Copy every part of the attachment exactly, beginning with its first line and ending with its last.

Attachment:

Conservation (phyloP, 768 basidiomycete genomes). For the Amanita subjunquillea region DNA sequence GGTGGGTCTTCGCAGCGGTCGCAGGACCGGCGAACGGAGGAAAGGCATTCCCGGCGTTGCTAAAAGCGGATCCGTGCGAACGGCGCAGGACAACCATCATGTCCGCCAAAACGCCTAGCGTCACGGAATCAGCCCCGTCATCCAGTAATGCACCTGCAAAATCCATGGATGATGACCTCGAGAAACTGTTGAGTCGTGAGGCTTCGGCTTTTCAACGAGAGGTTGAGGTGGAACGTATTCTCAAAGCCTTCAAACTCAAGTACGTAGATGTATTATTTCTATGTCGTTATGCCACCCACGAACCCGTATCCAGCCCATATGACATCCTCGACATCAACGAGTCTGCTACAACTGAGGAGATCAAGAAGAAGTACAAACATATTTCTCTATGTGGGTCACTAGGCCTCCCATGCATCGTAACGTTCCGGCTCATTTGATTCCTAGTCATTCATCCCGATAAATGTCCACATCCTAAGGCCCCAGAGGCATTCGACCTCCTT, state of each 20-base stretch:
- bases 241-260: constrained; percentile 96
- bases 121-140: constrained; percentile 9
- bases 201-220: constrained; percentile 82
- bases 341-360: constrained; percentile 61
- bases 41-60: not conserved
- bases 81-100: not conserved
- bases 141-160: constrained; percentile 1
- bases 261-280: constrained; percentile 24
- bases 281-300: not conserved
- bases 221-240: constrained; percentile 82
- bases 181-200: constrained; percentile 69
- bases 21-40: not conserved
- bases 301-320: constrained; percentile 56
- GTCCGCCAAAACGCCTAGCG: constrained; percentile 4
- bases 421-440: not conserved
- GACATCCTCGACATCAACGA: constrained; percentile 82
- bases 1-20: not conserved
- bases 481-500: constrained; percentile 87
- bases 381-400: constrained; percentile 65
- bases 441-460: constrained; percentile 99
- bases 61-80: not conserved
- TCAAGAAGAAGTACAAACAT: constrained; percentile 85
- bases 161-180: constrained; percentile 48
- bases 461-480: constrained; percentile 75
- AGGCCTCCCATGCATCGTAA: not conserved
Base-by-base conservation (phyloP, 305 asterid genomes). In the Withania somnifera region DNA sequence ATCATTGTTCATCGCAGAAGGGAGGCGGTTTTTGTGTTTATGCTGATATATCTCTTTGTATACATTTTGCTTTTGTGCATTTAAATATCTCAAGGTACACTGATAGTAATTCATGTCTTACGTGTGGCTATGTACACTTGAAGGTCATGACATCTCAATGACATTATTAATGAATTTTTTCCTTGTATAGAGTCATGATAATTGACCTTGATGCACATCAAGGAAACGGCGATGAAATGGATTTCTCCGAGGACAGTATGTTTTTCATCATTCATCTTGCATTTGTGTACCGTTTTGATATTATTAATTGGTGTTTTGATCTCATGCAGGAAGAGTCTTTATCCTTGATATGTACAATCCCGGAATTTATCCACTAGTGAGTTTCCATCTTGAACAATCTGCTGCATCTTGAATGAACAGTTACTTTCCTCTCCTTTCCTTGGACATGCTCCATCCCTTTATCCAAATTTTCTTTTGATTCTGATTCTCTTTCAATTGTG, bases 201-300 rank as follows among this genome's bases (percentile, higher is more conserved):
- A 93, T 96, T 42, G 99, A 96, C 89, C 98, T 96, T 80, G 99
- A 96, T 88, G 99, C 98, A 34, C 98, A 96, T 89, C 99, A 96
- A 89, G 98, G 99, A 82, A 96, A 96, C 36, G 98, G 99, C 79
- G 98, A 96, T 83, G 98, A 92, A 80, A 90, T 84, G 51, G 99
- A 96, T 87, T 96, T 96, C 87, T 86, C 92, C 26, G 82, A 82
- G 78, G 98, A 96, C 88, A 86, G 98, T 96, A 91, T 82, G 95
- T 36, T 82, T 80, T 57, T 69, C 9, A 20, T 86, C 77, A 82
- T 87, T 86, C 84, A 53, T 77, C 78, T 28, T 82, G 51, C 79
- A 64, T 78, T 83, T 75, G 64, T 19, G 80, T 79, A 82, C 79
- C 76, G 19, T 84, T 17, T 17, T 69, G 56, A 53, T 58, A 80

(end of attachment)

Conservation (phyloP, 768 basidiomycete genomes). For the Amanita subjunquillea region DNA sequence GGTGGGTCTTCGCAGCGGTCGCAGGACCGGCGAACGGAGGAAAGGCATTCCCGGCGTTGCTAAAAGCGGATCCGTGCGAACGGCGCAGGACAACCATCATGTCCGCCAAAACGCCTAGCGTCACGGAATCAGCCCCGTCATCCAGTAATGCACCTGCAAAATCCATGGATGATGACCTCGAGAAACTGTTGAGTCGTGAGGCTTCGGCTTTTCAACGAGAGGTTGAGGTGGAACGTATTCTCAAAGCCTTCAAACTCAAGTACGTAGATGTATTATTTCTATGTCGTTATGCCACCCACGAACCCGTATCCAGCCCATATGACATCCTCGACATCAACGAGTCTGCTACAACTGAGGAGATCAAGAAGAAGTACAAACATATTTCTCTATGTGGGTCACTAGGCCTCCCATGCATCGTAACGTTCCGGCTCATTTGATTCCTAGTCATTCATCCCGATAAATGTCCACATCCTAAGGCCCCAGAGGCATTCGACCTCCTT, state of each 20-base stretch:
- bases 241-260: constrained; percentile 96
- bases 121-140: constrained; percentile 9
- bases 201-220: constrained; percentile 82
- bases 341-360: constrained; percentile 61
- bases 41-60: not conserved
- bases 81-100: not conserved
- bases 141-160: constrained; percentile 1
- bases 261-280: constrained; percentile 24
- bases 281-300: not conserved
- bases 221-240: constrained; percentile 82
- bases 181-200: constrained; percentile 69
- bases 21-40: not conserved
- bases 301-320: constrained; percentile 56
- GTCCGCCAAAACGCCTAGCG: constrained; percentile 4
- bases 421-440: not conserved
- GACATCCTCGACATCAACGA: constrained; percentile 82
- bases 1-20: not conserved
- bases 481-500: constrained; percentile 87
- bases 381-400: constrained; percentile 65
- bases 441-460: constrained; percentile 99
- bases 61-80: not conserved
- TCAAGAAGAAGTACAAACAT: constrained; percentile 85
- bases 161-180: constrained; percentile 48
- bases 461-480: constrained; percentile 75
- AGGCCTCCCATGCATCGTAA: not conserved
Base-by-base conservation (phyloP, 305 asterid genomes). In the Withania somnifera region DNA sequence ATCATTGTTCATCGCAGAAGGGAGGCGGTTTTTGTGTTTATGCTGATATATCTCTTTGTATACATTTTGCTTTTGTGCATTTAAATATCTCAAGGTACACTGATAGTAATTCATGTCTTACGTGTGGCTATGTACACTTGAAGGTCATGACATCTCAATGACATTATTAATGAATTTTTTCCTTGTATAGAGTCATGATAATTGACCTTGATGCACATCAAGGAAACGGCGATGAAATGGATTTCTCCGAGGACAGTATGTTTTTCATCATTCATCTTGCATTTGTGTACCGTTTTGATATTATTAATTGGTGTTTTGATCTCATGCAGGAAGAGTCTTTATCCTTGATATGTACAATCCCGGAATTTATCCACTAGTGAGTTTCCATCTTGAACAATCTGCTGCATCTTGAATGAACAGTTACTTTCCTCTCCTTTCCTTGGACATGCTCCATCCCTTTATCCAAATTTTCTTTTGATTCTGATTCTCTTTCAATTGTG, bases 201-300 rank as follows among this genome's bases (percentile, higher is more conserved):
- A 93, T 96, T 42, G 99, A 96, C 89, C 98, T 96, T 80, G 99
- A 96, T 88, G 99, C 98, A 34, C 98, A 96, T 89, C 99, A 96
- A 89, G 98, G 99, A 82, A 96, A 96, C 36, G 98, G 99, C 79
- G 98, A 96, T 83, G 98, A 92, A 80, A 90, T 84, G 51, G 99
- A 96, T 87, T 96, T 96, C 87, T 86, C 92, C 26, G 82, A 82
- G 78, G 98, A 96, C 88, A 86, G 98, T 96, A 91, T 82, G 95
- T 36, T 82, T 80, T 57, T 69, C 9, A 20, T 86, C 77, A 82
- T 87, T 86, C 84, A 53, T 77, C 78, T 28, T 82, G 51, C 79
- A 64, T 78, T 83, T 75, G 64, T 19, G 80, T 79, A 82, C 79
- C 76, G 19, T 84, T 17, T 17, T 69, G 56, A 53, T 58, A 80